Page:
- Understanding Flash Photography: How to Shoot Great Photographs Using Electronic Flash
- Speedliter's Handbook: Learning to Craft Light with Canon Speedlites
- On-Camera Flash Techniques for Digital Wedding and Portrait Photography
- Off-Camera Flash Techniques for Digital Photographers
- Sketching Light: An Illustrated Tour of the Possibilities of Flash
- Kevin Kubotas Lighting Notebook: 101 Lighting Styles and Setups for Digital Photographers
It takes quite a few combined elements to get a good photograph. Above all, photography means working with light. The origin of the word “photo” comes from the Greek “phos”, which means light. It’s this particular attribute that separates our craft from others. Ever since I started photography, I’ve met a lot of people that expressed their retention towards working with artificial lighting. Many would say that it made their photos look unnatural, plasticky. I believe these concerns that so many people have are rooted in misunderstanding or lack of skill in shaping light. Natural light is a great thing, and there are indeed photographers who create amazing images using only the light available in the environment .That is a great thing, but even some of the best of them find themselves in difficulty when shooting for a client in low light situations. Boosting the ISO to 12000 on your D4 will cut it if you’re shooting a wedding, when, let’s face it, you don’t have that much time to setup any external flashes. But what are going to do if your client is a major corporation who wants portraits of their employees for next year’s calendar and they want them shot in some office with dull, neon lights? The key to understanding light, be it natural or artificial, sunlight or strobes, is volume.
Photo copyright Sergiu Aursulesei
Shoot using a single SB-800 bare speedlight, right and above model.
The way light falls on a subject will determines the way the human brain perceives it in space. That’s probably why there are a lot of newcomers to photography who don’t like flash. They start taking pictures with their built-in camera flash and because the light is fired directly at the subject, it creates a very flat, unpleasant look.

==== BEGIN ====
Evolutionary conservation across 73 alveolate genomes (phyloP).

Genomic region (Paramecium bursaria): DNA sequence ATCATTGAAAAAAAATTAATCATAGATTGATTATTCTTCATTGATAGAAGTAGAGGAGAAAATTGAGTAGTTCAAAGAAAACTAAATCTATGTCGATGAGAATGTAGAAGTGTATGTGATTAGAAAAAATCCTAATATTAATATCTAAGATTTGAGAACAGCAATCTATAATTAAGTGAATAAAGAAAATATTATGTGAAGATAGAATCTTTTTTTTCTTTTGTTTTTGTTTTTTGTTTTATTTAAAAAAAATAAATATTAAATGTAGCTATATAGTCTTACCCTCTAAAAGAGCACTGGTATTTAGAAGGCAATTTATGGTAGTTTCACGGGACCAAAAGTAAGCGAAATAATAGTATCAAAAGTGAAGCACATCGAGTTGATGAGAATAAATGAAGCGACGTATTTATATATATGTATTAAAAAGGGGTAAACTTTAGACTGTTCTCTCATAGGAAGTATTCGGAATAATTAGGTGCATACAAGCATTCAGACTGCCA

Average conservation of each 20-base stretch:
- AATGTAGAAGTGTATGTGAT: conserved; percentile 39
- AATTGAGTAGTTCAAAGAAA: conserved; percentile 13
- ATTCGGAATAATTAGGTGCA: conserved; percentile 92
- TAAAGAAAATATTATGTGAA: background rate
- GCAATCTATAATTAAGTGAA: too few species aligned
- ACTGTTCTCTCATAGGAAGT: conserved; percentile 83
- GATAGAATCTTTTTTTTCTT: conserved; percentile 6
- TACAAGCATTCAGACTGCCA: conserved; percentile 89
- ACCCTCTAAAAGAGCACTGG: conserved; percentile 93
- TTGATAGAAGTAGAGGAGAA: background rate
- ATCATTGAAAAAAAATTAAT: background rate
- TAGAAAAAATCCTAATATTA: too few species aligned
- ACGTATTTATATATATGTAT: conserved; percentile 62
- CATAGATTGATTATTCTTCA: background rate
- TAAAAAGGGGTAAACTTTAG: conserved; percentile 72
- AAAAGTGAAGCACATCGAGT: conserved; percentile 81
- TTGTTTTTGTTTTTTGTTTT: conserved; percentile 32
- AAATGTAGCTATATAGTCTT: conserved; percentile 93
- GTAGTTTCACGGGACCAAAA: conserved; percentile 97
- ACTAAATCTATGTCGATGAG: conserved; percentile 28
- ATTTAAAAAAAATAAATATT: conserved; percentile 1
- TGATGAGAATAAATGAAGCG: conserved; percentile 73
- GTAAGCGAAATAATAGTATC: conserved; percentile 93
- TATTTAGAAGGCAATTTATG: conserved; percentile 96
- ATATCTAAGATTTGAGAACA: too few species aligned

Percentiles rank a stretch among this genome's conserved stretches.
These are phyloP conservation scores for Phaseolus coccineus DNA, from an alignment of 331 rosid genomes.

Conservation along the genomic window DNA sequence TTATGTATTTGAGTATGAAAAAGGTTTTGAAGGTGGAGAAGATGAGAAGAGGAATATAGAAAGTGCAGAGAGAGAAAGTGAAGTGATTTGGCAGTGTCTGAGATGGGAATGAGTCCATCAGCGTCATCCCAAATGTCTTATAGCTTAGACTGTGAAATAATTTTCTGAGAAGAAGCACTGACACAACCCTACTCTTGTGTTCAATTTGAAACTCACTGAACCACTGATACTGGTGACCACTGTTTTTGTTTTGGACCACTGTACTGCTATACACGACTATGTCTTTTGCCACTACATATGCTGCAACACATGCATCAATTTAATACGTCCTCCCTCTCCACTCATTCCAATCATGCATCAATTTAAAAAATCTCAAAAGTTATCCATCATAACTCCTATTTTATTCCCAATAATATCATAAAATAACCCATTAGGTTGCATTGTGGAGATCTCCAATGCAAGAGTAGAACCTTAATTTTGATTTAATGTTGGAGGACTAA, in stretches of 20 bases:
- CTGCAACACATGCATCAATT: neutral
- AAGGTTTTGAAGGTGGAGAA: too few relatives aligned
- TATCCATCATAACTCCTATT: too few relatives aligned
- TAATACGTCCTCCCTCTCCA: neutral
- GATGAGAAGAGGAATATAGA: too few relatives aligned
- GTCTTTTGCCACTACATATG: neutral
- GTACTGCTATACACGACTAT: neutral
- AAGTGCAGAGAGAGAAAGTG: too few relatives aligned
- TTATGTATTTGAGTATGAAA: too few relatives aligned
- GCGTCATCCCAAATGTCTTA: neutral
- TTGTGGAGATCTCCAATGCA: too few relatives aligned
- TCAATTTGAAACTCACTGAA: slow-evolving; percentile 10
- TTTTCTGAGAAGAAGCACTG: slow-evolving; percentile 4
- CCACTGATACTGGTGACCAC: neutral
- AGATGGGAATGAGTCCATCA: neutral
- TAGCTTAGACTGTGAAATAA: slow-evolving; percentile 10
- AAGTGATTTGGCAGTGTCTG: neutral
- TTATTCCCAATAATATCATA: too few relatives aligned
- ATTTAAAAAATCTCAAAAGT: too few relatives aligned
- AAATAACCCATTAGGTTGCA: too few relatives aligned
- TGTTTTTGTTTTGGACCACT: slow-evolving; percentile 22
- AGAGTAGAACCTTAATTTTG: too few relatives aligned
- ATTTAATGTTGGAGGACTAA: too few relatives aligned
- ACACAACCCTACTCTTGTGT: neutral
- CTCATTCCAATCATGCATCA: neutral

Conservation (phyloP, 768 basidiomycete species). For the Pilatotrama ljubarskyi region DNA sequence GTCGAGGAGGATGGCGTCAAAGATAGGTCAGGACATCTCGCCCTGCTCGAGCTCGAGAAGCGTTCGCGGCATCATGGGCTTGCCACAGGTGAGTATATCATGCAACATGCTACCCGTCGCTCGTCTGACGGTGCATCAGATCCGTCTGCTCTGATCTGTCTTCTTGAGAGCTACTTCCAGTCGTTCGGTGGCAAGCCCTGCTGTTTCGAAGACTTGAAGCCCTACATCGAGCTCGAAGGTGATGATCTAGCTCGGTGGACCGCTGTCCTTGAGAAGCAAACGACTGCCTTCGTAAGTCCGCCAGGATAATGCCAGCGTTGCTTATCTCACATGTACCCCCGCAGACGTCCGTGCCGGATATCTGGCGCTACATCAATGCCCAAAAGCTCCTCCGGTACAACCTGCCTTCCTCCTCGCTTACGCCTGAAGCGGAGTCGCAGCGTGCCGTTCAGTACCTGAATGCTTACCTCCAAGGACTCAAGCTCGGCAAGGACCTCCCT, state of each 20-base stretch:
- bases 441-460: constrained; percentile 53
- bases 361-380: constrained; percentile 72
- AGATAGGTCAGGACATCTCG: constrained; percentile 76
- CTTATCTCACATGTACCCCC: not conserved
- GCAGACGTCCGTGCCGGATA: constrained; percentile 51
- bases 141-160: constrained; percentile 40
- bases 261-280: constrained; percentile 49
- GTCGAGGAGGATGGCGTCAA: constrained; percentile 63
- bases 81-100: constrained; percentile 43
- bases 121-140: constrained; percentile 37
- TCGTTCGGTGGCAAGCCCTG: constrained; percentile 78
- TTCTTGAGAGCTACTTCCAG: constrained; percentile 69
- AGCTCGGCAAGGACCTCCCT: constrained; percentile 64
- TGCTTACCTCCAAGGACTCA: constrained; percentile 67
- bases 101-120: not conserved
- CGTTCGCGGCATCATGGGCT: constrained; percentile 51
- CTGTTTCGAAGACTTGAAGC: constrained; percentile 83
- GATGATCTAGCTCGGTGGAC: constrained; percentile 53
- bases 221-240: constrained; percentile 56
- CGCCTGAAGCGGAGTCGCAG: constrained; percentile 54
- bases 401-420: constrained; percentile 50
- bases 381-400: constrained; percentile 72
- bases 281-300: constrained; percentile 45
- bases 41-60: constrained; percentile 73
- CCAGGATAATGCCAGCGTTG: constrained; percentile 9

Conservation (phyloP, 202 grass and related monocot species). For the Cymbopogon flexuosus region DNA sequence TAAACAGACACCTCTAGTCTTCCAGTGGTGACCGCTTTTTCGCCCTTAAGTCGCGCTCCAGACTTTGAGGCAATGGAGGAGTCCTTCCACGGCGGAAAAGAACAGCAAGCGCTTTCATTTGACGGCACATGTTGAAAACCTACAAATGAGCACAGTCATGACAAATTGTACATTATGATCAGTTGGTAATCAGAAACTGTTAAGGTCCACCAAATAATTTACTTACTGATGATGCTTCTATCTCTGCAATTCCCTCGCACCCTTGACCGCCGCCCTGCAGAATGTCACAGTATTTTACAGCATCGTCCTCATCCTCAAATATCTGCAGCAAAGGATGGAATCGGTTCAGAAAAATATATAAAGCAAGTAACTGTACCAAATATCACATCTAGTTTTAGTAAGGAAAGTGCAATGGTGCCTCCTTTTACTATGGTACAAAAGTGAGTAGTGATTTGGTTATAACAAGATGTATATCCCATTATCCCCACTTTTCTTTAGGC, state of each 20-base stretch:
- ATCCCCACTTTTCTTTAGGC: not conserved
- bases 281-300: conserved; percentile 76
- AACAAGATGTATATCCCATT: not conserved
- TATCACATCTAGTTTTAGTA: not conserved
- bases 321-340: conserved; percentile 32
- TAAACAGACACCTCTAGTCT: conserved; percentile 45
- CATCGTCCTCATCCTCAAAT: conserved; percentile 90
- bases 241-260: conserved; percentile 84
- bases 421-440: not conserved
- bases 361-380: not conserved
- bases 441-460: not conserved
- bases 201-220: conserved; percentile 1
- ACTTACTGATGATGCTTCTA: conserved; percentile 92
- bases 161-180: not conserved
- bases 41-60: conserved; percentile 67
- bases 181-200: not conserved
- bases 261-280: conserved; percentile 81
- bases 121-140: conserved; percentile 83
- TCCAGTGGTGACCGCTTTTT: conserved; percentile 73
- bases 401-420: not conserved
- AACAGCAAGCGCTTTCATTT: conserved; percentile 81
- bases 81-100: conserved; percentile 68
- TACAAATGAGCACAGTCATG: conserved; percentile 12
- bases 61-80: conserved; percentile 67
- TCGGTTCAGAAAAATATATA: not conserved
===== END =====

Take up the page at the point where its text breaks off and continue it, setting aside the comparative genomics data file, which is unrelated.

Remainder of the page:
Regardless of type, light can be either hard or soft. The harder the light, the heavier the shadows. This goes both ways. Shooting at midday, in bright sunlight will produce a very similar effect to that of a bare flash. Shooting outside, at dusk or dawn, will make the light on your subject to look a lot softer and wrapped around. This can be achieved with artificial lights with the help of light modifiers.
I’m not saying go out and buy the biggest lighting kit available because if you’re at entry level, it’ll most likely be a waste of money. Start small. Buy a single speedlight(or flashgun) and learn how to use it. Study what you can accomplish with just one light source.. You’d be amazed. Lighting gurus such as Zack Arias are great examples in this direction. After you’ve mastered using a single strobe you’ll start feeling more aware of the equipment you need. You might want to keep it mobile and invest in more portable flashes. There are plenty of good modifiers for these as well ,like the Ezybox designed by strobist veteran Joe McNally. Or, you might want to go for studio strobes. What they lack in portability, they gain in power and the modifying options increase substantially .There’s also a great community of strobists out there, including HERE.
All this may seem like a lot to get a hold of , especially if you’re at entry level. But once you start getting good results ( and you will as long as you put yourself to work) you’ll love everything about using flashes and combining them with existing light.
Image credit: fimkakjane / 123RF Stock Photo